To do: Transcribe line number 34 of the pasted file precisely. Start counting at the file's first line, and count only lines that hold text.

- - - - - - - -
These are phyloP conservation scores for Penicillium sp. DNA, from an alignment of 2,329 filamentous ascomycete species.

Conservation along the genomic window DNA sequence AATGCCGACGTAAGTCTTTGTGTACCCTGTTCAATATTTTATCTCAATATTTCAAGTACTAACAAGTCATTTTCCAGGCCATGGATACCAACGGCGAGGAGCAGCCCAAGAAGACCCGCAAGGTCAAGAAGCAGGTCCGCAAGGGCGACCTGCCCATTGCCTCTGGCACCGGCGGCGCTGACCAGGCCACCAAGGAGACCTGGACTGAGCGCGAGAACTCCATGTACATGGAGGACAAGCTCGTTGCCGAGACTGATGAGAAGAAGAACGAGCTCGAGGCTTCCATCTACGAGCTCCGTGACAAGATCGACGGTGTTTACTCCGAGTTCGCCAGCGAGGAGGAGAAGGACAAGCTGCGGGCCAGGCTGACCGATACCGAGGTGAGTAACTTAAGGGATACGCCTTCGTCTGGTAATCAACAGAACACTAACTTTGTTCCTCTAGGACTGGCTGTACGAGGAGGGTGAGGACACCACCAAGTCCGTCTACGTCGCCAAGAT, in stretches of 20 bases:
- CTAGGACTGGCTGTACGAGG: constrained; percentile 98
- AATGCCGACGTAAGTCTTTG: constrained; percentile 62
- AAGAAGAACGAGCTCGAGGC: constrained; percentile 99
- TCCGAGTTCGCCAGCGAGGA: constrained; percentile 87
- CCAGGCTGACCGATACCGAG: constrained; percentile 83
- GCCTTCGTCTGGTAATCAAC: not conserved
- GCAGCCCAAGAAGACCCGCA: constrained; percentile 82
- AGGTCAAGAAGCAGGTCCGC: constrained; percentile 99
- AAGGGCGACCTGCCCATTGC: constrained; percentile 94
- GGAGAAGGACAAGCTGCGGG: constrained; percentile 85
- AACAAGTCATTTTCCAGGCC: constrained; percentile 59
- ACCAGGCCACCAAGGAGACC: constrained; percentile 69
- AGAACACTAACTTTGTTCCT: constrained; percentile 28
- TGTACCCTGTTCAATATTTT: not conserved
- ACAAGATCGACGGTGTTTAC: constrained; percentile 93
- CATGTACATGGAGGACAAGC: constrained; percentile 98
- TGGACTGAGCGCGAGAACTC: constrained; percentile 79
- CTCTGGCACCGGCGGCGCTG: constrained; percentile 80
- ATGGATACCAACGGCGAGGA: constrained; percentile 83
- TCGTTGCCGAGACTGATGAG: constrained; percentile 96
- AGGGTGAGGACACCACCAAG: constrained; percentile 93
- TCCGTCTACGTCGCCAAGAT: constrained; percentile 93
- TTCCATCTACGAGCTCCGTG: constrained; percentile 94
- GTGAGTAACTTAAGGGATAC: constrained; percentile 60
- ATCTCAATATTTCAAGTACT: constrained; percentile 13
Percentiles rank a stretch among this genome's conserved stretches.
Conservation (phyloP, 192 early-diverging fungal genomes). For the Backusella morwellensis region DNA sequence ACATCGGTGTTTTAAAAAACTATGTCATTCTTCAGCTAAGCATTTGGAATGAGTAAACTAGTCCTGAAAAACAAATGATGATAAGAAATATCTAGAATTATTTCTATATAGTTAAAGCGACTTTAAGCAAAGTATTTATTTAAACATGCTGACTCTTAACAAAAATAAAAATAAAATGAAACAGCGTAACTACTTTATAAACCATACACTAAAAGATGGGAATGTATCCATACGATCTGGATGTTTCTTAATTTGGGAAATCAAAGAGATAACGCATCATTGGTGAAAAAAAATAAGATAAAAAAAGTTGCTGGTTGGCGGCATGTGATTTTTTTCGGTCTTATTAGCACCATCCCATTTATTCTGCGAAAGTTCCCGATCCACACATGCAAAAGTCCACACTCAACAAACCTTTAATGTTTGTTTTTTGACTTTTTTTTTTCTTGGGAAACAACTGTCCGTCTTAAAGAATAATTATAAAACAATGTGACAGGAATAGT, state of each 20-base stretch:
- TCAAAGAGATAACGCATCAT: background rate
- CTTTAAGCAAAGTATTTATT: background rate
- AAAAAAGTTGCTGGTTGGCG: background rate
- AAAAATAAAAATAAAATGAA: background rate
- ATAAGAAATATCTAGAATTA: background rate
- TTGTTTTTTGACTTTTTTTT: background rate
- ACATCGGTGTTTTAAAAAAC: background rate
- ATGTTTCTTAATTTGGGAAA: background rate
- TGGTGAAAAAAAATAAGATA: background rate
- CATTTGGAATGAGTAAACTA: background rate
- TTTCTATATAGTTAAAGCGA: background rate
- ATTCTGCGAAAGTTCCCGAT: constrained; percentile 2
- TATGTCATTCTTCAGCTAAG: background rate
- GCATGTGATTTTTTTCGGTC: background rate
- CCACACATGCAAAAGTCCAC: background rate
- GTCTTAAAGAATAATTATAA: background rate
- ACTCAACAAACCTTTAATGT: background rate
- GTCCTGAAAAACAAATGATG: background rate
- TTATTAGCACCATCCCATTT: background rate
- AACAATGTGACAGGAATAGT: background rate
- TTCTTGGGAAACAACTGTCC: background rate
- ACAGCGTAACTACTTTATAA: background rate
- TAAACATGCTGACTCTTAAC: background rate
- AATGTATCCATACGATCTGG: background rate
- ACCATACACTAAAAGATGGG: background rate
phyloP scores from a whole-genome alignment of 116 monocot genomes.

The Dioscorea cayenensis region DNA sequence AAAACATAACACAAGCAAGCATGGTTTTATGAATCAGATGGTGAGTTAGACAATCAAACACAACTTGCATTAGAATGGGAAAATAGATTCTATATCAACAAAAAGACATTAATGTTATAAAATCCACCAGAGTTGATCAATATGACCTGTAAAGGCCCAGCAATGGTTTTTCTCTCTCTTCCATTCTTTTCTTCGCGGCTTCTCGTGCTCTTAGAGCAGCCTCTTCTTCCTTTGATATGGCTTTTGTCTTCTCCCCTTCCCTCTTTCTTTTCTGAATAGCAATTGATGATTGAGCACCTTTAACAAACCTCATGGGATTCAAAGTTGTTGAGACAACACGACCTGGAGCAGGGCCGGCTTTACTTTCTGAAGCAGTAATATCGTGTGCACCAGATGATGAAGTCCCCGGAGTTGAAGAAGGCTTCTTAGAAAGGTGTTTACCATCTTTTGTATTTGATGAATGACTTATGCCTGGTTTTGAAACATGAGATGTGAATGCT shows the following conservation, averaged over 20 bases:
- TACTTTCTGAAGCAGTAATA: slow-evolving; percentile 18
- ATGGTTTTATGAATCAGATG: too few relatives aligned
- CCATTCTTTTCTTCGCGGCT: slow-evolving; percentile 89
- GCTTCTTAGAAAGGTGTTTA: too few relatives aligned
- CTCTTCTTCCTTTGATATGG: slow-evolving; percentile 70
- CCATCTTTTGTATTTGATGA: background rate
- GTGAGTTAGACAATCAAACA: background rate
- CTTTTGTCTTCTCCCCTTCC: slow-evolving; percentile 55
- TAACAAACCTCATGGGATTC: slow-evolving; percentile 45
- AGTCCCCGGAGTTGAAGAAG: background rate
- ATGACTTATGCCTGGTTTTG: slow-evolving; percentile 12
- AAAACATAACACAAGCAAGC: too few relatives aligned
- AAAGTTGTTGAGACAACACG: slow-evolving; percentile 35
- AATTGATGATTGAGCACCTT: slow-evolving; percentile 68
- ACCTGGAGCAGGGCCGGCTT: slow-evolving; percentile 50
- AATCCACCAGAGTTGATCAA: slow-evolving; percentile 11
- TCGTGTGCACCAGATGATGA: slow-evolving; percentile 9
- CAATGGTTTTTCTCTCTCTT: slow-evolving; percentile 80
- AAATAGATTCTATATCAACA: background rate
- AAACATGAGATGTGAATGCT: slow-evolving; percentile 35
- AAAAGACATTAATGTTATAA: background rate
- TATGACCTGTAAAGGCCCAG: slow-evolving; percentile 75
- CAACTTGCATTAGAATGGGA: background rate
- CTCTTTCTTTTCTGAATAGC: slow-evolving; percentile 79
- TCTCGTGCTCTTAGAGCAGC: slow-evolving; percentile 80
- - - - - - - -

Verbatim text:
- ATAAGAAATATCTAGAATTA: background rate